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Year : 2015  |  Volume : 8  |  Issue : 3  |  Page : 461-462

Significance of preoperative endotracheal tube check

Department of Anaethesiology, Employees State Insurance Corporation Medical College, Bangalore, Karnataka, India

Date of Submission21-Jan-2015
Date of Acceptance21-Jun-2015
Date of Web Publication29-Jul-2015

Correspondence Address:
Ramaiah M Mohan Kumar
Department of Anaesthesiology, Employees State Insurance Medical College, Bangalore - 560 010, Karnataka
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Source of Support: None, Conflict of Interest: None

DOI: 10.4103/1687-7934.161741

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How to cite this article:
Mohan Kumar RM, Srinivasan NM. Significance of preoperative endotracheal tube check. Ain-Shams J Anaesthesiol 2015;8:461-2

How to cite this URL:
Mohan Kumar RM, Srinivasan NM. Significance of preoperative endotracheal tube check. Ain-Shams J Anaesthesiol [serial online] 2015 [cited 2021 Oct 26];8:461-2. Available from:

It is well-known how important a preoperative anesthesia machine and apparatus check is. Even though checking the endotracheal tube (ETT) is also a part of this process, the significance of checking the ETT connector has not been emphasized [1] . While checking ETT, it is routine to check for any cuff leak or any obvious break in the continuity of the tube. Here, we would like to emphasize the other manufacturing defects present in the ETT and hence the need for a thorough checking of tubes including the connector in the routine preoperative apparatus checks.

A 5-month-old infant weighing 5 kg was scheduled for cleft lip and palate repair. The child was otherwise normal, with no anticipated difficulty in securing the airway. While selecting the ETT for the child, it was noticed that the proximal lumen of 3.5 mm ETT (Lifeline Medical Systems, Noida, India) connector was unusually narrow [Figure 1]. On opening the tube and removing the connector, it was found to be a manufacturing defect with a narrow lumen of the connector.
Figure 1: Defective endotracheal tube connector with a narrow lumen compared with a normal one on the right side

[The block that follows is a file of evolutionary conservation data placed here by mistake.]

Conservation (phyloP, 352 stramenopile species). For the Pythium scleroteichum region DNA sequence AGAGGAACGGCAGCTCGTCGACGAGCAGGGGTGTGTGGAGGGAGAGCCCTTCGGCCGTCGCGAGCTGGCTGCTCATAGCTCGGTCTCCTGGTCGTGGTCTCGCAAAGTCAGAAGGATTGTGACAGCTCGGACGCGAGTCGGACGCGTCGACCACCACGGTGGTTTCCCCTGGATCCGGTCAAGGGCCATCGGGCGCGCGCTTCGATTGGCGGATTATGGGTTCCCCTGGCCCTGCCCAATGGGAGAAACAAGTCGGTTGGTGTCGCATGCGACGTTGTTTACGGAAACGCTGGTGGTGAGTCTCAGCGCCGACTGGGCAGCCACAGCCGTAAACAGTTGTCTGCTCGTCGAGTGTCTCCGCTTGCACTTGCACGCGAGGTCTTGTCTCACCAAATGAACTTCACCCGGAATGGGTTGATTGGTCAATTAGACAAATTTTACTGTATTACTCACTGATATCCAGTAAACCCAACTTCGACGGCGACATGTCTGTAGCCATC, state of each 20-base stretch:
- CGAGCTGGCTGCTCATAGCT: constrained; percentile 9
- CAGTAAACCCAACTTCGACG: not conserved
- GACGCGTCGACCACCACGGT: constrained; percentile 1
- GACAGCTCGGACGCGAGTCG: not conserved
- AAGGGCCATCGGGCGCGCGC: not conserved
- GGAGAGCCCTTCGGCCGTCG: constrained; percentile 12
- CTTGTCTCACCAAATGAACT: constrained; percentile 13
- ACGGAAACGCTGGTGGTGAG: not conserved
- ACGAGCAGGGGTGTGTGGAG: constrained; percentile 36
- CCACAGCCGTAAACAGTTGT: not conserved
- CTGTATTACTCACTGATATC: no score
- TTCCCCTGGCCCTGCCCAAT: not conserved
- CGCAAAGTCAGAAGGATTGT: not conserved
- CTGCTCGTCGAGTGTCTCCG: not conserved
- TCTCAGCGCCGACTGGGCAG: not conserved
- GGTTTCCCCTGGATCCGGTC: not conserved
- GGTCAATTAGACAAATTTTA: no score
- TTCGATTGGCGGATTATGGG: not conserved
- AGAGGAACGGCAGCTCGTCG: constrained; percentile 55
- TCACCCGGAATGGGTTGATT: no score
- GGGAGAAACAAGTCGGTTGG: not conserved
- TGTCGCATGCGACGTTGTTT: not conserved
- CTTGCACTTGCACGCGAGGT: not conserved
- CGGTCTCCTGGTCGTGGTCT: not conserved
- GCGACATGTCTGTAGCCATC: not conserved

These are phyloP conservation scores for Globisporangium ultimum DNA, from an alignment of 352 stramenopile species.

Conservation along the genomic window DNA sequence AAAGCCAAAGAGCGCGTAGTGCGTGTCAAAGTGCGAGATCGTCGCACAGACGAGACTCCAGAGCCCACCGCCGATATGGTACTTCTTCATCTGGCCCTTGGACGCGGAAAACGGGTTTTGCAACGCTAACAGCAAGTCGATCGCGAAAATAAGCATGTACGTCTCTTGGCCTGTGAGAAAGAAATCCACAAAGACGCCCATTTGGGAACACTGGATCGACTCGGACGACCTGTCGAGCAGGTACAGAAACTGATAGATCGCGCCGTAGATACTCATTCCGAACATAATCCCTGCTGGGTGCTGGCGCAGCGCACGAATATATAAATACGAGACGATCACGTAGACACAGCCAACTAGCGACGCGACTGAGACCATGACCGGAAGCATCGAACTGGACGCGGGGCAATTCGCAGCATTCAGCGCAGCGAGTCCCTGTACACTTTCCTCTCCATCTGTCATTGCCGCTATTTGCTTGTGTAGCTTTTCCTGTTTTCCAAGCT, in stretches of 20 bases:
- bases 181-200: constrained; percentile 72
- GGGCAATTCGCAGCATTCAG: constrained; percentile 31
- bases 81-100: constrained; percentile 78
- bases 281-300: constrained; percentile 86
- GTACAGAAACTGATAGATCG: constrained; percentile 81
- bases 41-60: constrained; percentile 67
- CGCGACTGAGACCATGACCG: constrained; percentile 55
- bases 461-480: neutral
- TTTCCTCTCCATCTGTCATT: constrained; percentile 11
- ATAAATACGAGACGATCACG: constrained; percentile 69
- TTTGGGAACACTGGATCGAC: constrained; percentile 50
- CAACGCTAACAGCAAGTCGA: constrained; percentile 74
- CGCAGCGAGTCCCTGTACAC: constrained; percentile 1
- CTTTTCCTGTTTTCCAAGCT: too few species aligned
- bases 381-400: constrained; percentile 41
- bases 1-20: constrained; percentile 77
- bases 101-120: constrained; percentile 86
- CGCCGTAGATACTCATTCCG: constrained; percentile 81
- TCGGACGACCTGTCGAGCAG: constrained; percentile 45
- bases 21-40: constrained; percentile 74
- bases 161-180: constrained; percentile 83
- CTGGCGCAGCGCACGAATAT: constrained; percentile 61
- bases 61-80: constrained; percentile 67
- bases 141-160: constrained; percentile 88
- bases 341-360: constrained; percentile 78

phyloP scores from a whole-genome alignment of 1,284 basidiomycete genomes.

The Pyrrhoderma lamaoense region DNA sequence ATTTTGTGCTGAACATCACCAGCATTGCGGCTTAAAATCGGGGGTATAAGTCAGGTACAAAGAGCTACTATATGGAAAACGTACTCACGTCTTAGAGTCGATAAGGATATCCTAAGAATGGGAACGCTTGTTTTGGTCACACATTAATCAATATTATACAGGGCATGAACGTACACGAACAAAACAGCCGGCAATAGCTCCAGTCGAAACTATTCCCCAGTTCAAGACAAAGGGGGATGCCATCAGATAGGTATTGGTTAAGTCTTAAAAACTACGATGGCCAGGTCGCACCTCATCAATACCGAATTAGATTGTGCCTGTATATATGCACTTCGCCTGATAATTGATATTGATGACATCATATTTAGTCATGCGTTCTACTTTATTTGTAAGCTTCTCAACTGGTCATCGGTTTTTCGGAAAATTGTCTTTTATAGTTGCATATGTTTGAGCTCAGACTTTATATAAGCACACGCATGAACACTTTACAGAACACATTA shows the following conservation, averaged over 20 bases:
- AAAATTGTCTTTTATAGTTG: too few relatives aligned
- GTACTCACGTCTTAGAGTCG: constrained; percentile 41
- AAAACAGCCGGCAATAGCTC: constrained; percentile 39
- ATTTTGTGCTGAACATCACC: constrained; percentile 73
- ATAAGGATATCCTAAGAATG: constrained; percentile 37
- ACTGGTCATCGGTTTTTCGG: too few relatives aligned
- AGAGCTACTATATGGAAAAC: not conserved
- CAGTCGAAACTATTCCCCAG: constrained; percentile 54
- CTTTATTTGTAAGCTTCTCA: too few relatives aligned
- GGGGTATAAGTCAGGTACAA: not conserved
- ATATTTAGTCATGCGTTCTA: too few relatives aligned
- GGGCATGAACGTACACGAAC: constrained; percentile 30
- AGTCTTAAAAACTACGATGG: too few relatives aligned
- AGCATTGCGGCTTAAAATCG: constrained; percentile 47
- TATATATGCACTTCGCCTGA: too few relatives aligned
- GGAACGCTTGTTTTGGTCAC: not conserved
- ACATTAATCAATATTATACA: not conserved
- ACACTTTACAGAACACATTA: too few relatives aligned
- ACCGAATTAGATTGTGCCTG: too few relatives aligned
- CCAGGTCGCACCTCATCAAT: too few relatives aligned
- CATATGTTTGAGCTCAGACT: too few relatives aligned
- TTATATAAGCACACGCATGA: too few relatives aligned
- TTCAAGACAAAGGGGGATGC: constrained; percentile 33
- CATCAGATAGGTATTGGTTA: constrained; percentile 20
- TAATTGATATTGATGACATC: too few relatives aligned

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Later on, the trachea was intubated with a normal 3.5 mm tube (Smiths Medical International Ltd, UK) and the procedure was uneventful.

The causes for tight bag under anesthesia have been discussed extensively [2] . There has also been a case report mentioning another cause for tight bag, in which a similar manufacturing defect was noted, albeit, on the patient end of the connector (Sterimed, India) [3] . Therefore, manufacturing defects are becoming quite common (in fact, another 3.0 mm ETT of the same company was found to have a small lumen too). In third-world countries, especially in government hospitals, where cost becomes an important factor in selecting ETT and other equipment, such defective products may be encountered more commonly. Moreover, use of such defective products can put the patient at risk if a thorough check of ET tubes including checking for manufacturing defects is not emphasized.

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There are no conflicts of interest.

  References Top

Dorsch JA, Dorsch SE eds. Understanding anesthesia equipment. 5th ed. NY, USA: Lippincott Williams and Wilkins; 2007.  Back to cited text no. 1
Parthasarathy S, Ravishankar M. Tight bag. Indian J Anaesth 2010; 54:193-198.  Back to cited text no. 2
[PUBMED]  Medknow Journal  
Nataraj SM, Sreelakshmi DG, Bharathi NR. Bronchospasm: not always the cause for tight bag. J Anaesthesiol Clin Pharmacol 2013; 29:284-285.  Back to cited text no. 3
[PUBMED]  Medknow Journal  


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